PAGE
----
ROMANS: I'll keep talking. Well, hopefully our technical issues will resolve themselves.
The job situation is not going to resolve itself, however, before the president-elect takes office in January. Almost every economist expects major job losses to continue. It's going to be tough. It's going to be tough for the president to create new jobs, but you can expect some big plans and awful lot of unsolicited advice from Wall Street strategists and economists who are already trying to tell the president and his team, which has yet to be named, what they'd like to see.
A lot of folks talking about big infrastructure spending program. People are talking about some of the things that the president-elect has already said he wants to do to try to -- to try to ease the pain. So let's talk about some of those things.
He had said during the campaign, one of his campaign promises, is that he'd like a tax credit for businesses that create jobs, a $3,000 tax credit for every new job companies create. A 90-day moratorium on foreclosures.
He wants to temporarily eliminate taxes on unemployment insurance, and he wants to allow early 401(k) and IRA withdrawals so the people who may have lost their job can may be tap into some of their retirement spending to try to help them ease through.
Now the markets have been pretty rocky this morning in terms of Asian markets and also the Dow futures. Yesterday we saw some big losses across the board -- the Dow, the Nasdaq and the S&P.
This is, I'm told by market strategists and people on Wall Street, less a judgment call on the new administration and more just like look, we got a lot of problems in this economy and we have to work through them and nothing is going to change overnight. And we don't know how deep it is and we're hearing a lot of things from companies about layoffs. GlaxoSmithKline laying off a thousand people.
We know the bank layoffs have begun this week. A lot of people just this week in New York being told that, you know, clean out the desk. So, these are the realities that we're dealing with now that the election euphoria is behind us.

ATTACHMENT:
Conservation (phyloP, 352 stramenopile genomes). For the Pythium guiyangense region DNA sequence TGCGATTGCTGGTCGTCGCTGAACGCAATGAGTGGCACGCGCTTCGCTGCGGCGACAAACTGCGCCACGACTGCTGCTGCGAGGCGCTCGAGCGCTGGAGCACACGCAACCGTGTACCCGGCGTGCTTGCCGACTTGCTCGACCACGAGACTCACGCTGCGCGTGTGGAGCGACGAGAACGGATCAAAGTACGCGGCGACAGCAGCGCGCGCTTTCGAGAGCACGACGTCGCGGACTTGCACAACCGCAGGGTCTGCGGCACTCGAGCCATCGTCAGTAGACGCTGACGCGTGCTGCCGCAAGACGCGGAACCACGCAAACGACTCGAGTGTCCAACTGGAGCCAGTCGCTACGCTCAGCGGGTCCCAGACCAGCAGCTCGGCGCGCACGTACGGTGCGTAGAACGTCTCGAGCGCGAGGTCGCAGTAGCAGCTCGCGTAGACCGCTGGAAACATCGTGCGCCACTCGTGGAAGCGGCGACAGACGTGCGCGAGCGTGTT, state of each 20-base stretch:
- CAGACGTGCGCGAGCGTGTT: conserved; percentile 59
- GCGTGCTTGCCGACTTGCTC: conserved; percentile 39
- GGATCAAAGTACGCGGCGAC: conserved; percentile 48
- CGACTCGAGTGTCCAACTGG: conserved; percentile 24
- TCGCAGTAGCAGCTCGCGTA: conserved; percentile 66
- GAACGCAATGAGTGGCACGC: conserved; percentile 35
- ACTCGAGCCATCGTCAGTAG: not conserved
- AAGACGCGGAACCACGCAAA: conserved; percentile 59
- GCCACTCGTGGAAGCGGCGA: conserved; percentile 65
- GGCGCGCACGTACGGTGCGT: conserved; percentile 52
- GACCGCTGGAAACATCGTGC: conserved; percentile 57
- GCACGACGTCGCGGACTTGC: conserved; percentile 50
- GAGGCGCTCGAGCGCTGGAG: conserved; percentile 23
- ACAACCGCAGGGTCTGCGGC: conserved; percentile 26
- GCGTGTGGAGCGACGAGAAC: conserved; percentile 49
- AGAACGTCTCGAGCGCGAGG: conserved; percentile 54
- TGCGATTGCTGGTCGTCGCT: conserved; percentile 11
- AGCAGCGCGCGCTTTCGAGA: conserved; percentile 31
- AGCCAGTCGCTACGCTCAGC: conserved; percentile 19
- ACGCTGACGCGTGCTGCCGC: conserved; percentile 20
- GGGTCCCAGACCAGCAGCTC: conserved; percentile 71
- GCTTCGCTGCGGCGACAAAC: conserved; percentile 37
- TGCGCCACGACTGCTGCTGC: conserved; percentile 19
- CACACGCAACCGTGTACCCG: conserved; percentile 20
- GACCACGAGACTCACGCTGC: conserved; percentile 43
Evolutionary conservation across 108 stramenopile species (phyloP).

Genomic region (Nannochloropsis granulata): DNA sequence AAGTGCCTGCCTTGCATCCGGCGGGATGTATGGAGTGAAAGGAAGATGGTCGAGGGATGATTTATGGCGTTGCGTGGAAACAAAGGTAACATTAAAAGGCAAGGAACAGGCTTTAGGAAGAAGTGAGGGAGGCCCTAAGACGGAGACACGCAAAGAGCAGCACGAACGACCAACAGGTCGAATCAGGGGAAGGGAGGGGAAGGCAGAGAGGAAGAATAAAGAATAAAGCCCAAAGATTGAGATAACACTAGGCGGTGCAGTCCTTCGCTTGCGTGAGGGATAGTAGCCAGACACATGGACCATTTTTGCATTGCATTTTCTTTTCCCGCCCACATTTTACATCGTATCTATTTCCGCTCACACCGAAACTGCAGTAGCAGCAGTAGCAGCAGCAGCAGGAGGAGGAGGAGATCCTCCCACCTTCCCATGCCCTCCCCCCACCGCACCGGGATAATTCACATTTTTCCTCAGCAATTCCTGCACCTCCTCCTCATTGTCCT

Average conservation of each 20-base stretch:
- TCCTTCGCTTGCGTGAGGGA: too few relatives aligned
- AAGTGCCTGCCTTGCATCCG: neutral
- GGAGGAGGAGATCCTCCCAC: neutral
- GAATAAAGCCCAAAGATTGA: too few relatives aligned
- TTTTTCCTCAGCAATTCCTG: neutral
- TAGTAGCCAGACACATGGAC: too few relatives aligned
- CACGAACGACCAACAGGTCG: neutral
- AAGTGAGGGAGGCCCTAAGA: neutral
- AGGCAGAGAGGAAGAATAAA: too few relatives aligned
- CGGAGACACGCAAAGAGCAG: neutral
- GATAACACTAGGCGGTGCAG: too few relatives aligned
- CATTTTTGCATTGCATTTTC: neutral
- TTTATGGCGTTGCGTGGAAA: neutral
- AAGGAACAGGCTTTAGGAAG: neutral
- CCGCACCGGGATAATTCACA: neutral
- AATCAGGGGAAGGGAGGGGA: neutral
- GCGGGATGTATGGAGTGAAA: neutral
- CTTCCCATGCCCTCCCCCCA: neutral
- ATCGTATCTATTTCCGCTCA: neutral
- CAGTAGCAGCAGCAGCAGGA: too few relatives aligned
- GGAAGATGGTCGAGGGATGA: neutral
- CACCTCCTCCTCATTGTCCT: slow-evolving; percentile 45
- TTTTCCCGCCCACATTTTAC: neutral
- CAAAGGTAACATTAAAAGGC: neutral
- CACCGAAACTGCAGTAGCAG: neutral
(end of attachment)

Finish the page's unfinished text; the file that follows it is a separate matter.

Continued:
ROBERTS: Yes. Attention was sort of diverted for a few days there.
ROBERTS: So now it's like, oh, yes, the economy.
Christine, thanks so much.
Eleven and a half minutes after the hour.
She went from unknown governor to defeated vice presidential candidate in about ten weeks time. So what is next for Sarah Palin? We still call her governor but could we soon call her senator?
And in this economy, it's a problem that we wish we all had. Barack Obama's campaign has got extra cash to spend and a ton of it. We'll tell you how they can spend it.
ROBERTS: Fourteen and a half minutes after the hour. Welcome back to the "Most Politics in the Morning."
Barack Obama's meteoric rise in American politics almost pales in comparison to another candidate, Sarah Palin. Within weeks, she went from being a relatively unknown governor to drawing record breaking ratings with her debate against Joe Biden. And her appearances on "Saturday Night Live." Now, she is looking back at time on the campaign trail and ahead to her political future.
GOV. SARAH PALIN (R), ALASKA: It's been a wonderful, wonderful campaign. And it has really shown me that Americans have so much more in common and like than we do have differences as we all seek good opportunities for our families, for our children, for America's future. Surely we need to find some common ground here as we progress this nation because, again, it was shown to me every single day across this nation in this campaign that Americans want to work together.